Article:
If I were a dead leaf thou mightest bear;
      If I were a swift cloud to fly with thee;
      A wave to pant beneath thy power, and share
      The impulse of thy strength, only less free
      Than thou, O uncontrollable! If even
      I were as in my boyhood, and could be
      The comrade of thy wanderings over Heaven,
      As then, when to outstrip thy skiey speed
      Scarce seem a vision; I would ne'er have striven
      As thus with thee in prayer in my sore need.
      Oh, lift me as a wave, a leave, a cloud!
      I fall upon the thorns of life! I bleed!
      A heavy weight of hours has chained and bowed
      One too like thee: tameless, and swift, and proud.
      5
      Make me thy lyre,* even as the forest is:
      What if my leaves are falling like its own!
      The tumult of thy mighty harmonies
      Will take from both a deep, autumnal tone,
      Sweet though in sadness. Be thou, Spirit fierce,
      My spirit! Be thou me, impetuous one!
      Drive my dead thoughts over the universe
      Like withered leaves to quicken a new birth!
      And, by the incantation of this verse,
      Scatter, as from an unextinguished hearth
      Ashes and sparks, my words among mankind!
      Be through my lips to unawakened earth
      The trumpet of a prophecy! O Wind,
      If Winter comes, can Spring be far behind?

As always, read the poem carefully. (Find a private place and read it aloud. You'll be carried away by the beauty of the sounds and imagery.) Now answer the following questions.

  1. Look at the configuration of the poem. It is divided into five sections. What function might each section serve? __________
  2. Count the lines in each section. How many? _____Name the two stanza forms you encountered. __________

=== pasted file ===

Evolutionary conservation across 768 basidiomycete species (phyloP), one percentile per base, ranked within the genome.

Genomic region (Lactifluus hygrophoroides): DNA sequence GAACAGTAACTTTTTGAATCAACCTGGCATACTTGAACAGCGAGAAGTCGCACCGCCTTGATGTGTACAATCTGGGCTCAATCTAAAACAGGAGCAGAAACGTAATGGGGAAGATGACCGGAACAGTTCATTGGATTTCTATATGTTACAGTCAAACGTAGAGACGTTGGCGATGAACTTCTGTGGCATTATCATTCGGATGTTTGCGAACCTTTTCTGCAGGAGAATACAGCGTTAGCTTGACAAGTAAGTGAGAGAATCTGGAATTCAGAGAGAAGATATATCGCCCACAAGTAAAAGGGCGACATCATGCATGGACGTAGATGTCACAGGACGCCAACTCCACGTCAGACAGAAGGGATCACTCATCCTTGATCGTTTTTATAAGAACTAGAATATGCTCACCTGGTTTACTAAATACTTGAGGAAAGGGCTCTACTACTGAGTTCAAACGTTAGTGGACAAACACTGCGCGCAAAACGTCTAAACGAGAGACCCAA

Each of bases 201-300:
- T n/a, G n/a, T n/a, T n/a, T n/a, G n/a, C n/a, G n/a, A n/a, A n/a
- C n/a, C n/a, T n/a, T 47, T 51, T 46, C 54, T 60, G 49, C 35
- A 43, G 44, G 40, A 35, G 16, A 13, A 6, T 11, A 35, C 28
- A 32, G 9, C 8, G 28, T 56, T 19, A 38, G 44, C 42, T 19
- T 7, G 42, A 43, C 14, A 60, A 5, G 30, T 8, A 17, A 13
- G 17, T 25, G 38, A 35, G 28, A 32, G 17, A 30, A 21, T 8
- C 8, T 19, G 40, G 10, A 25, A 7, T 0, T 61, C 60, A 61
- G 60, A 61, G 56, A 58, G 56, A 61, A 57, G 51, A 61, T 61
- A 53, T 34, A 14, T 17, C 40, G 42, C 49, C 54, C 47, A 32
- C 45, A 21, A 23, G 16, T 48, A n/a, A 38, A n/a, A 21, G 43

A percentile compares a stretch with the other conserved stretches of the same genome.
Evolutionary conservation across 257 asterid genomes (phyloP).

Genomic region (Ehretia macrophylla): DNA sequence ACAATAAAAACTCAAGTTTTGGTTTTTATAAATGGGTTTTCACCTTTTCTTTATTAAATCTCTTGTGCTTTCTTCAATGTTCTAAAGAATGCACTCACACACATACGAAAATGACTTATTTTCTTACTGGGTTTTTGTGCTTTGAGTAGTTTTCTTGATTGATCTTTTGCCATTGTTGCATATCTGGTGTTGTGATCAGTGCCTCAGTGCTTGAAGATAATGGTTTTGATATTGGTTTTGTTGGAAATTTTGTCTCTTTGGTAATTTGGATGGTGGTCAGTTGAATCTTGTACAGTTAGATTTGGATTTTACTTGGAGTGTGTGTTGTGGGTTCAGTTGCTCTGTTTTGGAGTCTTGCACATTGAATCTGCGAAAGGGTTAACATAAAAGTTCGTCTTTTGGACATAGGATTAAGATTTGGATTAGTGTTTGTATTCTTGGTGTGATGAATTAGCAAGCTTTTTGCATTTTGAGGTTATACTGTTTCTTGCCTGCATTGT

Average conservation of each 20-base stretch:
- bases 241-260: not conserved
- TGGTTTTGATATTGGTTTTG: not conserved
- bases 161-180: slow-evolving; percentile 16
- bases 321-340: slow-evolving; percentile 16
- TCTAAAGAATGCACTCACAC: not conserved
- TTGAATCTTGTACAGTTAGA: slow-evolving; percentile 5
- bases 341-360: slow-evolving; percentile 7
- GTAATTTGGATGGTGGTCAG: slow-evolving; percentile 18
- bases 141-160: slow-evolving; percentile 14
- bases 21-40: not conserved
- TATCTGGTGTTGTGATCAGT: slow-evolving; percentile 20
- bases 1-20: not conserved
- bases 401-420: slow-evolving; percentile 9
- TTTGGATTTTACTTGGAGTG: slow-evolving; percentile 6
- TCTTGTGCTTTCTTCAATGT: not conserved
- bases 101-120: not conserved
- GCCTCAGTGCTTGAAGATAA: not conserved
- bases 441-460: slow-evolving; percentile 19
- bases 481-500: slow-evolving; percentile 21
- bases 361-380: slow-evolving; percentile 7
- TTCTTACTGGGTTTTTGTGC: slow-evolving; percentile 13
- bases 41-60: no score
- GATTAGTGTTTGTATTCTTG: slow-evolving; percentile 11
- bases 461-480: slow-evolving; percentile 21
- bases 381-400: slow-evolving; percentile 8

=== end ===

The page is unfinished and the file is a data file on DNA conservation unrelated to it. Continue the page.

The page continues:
3. Check the rhyme scheme. Did you come up with a b a b c b c d c d e d e e? The first four tercets are written in a form called terza rima. Notice how this rhyme scheme interweaves the stanzas and creates unity throughout the poem. Did it cross your mind that each section might be a variation on the sonnet form? __________
  4. Check the meter. You should notice that it is very irregular. (Freedom of form was a tenet of the Romantic Movement.)
  5. Stanza one: Did you catch the apostrophe? The direct address to the wind places us in the poem's situation and provides the subject of the ode. Highlight the alliteration and trace the similes in line 3. __________
  6. Stanza two: What are the "pestilence-stricken multitudes"? In addition to leaves, could they be the races of man? __________
  7. Stanza three: See how the enjambment pulls you into this line. Find the simile. Alliteration can be seen in "azure," "sister," "Spring," "shall."
  8. Stanza four: What images are presented? _____Locate the simile. _____Find the contrast between life and death. _____Highlight the personification.
  9. Identify the essential paradox of the poem and life itself in the couplet.

We are not going to take you through the poem line by line. You may isolate those lines that speak to you. Here are a few of our favorites that are worth a second look:

  • Lines 29–31
  • Lines 35–42 for assonance
  • Lines 53–54
  • Lines 55–56
  • Lines 57–70

You should be able to follow the development of ideas through the five sections. Were you aware of:

  • The land imagery in section 1.
  • The air imagery in section 2.
  • The water imagery in section 3.
  • The comparison of the poet to the wind in section 4.
  • The appeal for the spirit of the wind to be the poet's spirit in section 5.

After you have read the poem, followed the organization, recognized the devices and images, you still have to interpret what you've read.

This ode has many possibilities. One interpretation linked it with the French Revolution and Shelley's understanding of the destructive regeneration associated with it. Another valid reading focuses on Shelley's loss of faith in the Romantic Movement. He asks for inspiration to breathe life into his work again. Try to propose other interpretations for this "Ode to the West Wind."